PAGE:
WASHINGTON – U.S. Attorney General Eric Holder and Mexican Attorney General Marisela Morales Ibáñez today signed a letter of intent for the United States to share approximately $6 million in forfeited funds with the Office of the Attorney General of the Republic of Mexico (PGR) to support Mexican efforts to combat the financial infrastructure of organized criminal groups and to enhance bilateral cooperation between the two countries in forfeiture matters.
The letter of intent and anticipated fund sharing recognizes the PGR’s valuable cooperation in the investigation and resolution of the U.S. government’s case against Sigue Corporation for violations of the Bank Secrecy Act. In January 2008, Sigue entered into a deferred prosecution agreement with the Department of Justice on charges of failing to maintain an effective anti-money laundering program. As a result, Sigue forfeited $15 million to the United States and agreed to commit an additional $9.7 million to improving its anti-money laundering program.
“The Department of Justice and the Mexican PGR have built strong and collaborative working relationships in order to combat transnational organized criminal groups,” said Attorney General Holder. “Our intention to share approximately $6 million in forfeited assets with our Mexican counterparts reflects another step forward in our successful crime prevention and public safety efforts. In an era where crime is not limited by physical boundaries, our international partnerships are more critical than ever in the work of bringing criminals to justice.”
As outlined in the letter of intent, the PGR and the Department of Justice, through the Criminal Division’s Asset Forfeiture and Money Laundering Section (AFMLS), will negotiate the specific terms of the Sigue case sharing agreement and establish respective Executive Sharing Committees designed to negotiate and oversee the sharing, delivery, transfer and disbursement of the forfeited funds.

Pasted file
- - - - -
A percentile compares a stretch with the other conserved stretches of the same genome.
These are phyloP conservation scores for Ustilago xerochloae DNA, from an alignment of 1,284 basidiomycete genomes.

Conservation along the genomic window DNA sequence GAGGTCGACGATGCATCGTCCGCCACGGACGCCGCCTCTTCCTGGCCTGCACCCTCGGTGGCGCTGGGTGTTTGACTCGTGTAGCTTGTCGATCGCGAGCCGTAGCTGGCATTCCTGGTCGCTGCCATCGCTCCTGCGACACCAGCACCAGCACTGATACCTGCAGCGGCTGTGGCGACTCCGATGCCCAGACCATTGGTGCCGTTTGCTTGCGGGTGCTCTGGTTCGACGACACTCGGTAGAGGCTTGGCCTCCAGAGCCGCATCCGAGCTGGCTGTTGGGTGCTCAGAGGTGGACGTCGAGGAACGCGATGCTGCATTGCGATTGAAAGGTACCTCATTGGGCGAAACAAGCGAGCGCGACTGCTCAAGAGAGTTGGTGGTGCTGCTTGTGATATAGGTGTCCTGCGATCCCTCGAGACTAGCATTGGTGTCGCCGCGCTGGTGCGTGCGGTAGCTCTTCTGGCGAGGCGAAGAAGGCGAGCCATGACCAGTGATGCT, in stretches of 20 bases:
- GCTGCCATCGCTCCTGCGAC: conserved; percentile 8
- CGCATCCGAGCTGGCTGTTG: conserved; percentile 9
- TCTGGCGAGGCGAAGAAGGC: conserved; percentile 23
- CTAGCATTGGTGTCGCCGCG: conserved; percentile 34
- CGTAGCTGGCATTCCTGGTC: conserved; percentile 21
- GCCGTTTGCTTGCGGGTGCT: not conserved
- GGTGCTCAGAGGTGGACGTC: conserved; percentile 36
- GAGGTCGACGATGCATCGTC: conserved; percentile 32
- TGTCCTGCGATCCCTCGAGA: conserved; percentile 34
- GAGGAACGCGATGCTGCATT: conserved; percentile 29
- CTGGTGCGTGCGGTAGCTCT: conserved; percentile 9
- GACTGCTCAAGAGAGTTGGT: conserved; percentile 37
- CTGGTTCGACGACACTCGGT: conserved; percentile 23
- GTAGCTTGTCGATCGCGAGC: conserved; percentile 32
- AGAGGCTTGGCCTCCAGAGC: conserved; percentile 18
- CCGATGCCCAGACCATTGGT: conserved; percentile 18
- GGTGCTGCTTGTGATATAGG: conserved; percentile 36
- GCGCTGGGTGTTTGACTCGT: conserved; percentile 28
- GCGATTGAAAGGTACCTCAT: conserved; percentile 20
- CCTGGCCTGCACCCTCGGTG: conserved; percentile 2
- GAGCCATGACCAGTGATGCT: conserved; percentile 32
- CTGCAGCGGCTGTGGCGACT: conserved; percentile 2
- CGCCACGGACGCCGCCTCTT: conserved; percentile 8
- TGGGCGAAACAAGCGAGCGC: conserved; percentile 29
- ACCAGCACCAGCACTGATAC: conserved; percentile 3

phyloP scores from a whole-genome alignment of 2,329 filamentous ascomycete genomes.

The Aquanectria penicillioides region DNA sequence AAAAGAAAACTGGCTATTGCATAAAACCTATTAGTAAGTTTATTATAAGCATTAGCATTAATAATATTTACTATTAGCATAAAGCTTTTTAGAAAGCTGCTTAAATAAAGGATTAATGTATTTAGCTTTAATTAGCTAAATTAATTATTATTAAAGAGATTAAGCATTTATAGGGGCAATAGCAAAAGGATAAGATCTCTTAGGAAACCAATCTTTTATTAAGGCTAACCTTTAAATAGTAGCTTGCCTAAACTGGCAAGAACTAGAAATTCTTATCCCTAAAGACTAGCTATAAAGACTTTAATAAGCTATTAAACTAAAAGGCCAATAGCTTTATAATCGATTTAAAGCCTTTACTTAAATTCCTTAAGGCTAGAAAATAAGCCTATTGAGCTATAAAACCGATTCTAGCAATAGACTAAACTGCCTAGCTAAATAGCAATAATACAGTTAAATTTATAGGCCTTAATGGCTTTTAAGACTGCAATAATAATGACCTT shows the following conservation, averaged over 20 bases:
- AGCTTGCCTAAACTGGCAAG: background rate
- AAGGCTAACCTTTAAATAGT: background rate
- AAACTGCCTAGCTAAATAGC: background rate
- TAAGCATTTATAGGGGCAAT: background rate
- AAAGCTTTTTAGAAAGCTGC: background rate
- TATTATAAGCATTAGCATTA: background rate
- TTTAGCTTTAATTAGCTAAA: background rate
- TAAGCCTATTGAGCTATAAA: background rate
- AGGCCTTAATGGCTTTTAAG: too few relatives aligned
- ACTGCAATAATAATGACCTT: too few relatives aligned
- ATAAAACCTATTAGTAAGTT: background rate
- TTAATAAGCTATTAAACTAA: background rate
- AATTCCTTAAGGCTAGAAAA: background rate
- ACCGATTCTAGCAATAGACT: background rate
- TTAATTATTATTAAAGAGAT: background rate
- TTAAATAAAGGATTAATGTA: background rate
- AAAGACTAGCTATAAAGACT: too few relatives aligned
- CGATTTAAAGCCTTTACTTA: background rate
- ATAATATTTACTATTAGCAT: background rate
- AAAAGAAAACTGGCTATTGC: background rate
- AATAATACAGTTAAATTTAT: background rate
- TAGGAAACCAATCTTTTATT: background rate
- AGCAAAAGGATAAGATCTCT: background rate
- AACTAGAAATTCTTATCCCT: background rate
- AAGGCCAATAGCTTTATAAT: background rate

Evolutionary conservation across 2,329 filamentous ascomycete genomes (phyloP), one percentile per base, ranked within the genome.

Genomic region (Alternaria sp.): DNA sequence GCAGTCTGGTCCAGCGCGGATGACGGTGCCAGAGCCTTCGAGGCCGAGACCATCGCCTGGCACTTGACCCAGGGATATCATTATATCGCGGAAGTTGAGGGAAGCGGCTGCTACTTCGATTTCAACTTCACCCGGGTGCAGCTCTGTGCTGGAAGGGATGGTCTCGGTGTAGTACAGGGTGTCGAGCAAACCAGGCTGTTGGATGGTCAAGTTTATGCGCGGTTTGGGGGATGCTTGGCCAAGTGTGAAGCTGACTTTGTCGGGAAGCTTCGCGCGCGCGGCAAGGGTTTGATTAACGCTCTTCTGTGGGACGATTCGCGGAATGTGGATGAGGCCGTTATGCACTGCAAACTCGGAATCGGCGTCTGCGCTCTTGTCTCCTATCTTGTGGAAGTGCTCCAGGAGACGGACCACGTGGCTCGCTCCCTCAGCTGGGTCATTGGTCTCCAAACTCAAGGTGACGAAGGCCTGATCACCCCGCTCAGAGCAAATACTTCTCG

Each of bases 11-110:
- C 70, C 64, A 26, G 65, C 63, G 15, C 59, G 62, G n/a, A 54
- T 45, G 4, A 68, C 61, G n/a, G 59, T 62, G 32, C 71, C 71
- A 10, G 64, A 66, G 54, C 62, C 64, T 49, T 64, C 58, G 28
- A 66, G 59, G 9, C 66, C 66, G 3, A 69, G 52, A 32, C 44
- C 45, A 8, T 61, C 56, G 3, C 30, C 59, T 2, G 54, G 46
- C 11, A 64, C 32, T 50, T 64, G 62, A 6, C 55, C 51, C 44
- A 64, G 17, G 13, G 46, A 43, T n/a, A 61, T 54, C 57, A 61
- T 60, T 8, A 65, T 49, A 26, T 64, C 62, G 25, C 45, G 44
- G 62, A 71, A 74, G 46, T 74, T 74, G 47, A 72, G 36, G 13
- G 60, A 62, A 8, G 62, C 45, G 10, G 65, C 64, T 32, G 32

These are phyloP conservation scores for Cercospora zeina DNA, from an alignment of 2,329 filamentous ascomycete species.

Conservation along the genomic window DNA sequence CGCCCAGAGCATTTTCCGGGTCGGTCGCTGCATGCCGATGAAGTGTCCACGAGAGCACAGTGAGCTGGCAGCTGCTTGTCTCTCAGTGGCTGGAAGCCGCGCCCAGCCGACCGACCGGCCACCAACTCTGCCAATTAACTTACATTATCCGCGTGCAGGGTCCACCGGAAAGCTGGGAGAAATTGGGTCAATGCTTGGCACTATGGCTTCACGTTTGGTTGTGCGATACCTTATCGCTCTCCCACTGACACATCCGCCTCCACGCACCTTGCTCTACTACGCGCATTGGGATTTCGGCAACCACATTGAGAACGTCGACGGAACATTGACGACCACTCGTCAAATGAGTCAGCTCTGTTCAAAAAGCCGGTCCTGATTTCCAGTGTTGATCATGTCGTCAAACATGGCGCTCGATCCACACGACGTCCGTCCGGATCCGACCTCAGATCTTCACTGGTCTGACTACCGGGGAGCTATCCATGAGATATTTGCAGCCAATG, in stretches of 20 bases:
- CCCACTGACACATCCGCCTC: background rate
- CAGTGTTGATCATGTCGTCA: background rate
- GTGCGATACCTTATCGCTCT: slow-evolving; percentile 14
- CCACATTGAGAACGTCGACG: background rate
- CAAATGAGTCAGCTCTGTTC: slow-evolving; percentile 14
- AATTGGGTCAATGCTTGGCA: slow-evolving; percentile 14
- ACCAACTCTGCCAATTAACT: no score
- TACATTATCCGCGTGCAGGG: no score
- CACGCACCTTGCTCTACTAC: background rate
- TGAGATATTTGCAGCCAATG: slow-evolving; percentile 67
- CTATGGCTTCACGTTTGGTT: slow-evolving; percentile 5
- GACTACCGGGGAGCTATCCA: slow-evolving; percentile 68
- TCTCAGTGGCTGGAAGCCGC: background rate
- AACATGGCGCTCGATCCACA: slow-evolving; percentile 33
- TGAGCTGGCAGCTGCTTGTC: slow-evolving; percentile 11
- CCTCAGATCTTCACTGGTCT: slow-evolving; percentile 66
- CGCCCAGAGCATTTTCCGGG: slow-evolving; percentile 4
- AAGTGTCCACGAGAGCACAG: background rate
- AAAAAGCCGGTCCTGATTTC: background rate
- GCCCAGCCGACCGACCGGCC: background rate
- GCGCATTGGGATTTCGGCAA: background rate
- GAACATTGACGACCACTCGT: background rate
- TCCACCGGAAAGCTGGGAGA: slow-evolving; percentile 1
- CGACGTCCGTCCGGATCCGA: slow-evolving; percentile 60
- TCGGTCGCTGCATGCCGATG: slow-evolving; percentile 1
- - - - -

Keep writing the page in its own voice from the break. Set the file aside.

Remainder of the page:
The shared assets will be used to strengthen and support the PGR’s capacity to investigate and prosecute domestic and bilateral money laundering crimes, as well as Mexico’s ability to forfeit the proceeds of crime. This initiative is designed to complement ongoing bilateral efforts to increase pressure on the economic resources of the criminal organizations that operate in Mexico and along the U.S./Mexico border.
The case, filed in the Eastern District of Missouri, arose out of transactions conducted by Sigue and its authorized agents from November 2003 through March 2005. During this time, more than $24.7 million in suspicious transactions were conducted through registered agents of Sigue, including transactions conducted by undercover U.S. law enforcement agents using funds represented to be proceeds of drug trafficking. Sigue did not identify broader patterns of money laundering activity, failed to prevent the unlawful activity from continuing and did not create systems and procedures to identify suspicious financial transactions being conducted by related senders and beneficiaries.
The Sigue forfeiture resulted from a case prosecuted by AFMLS and was investigated by the Drug Enforcement Administration and Internal Revenue Service.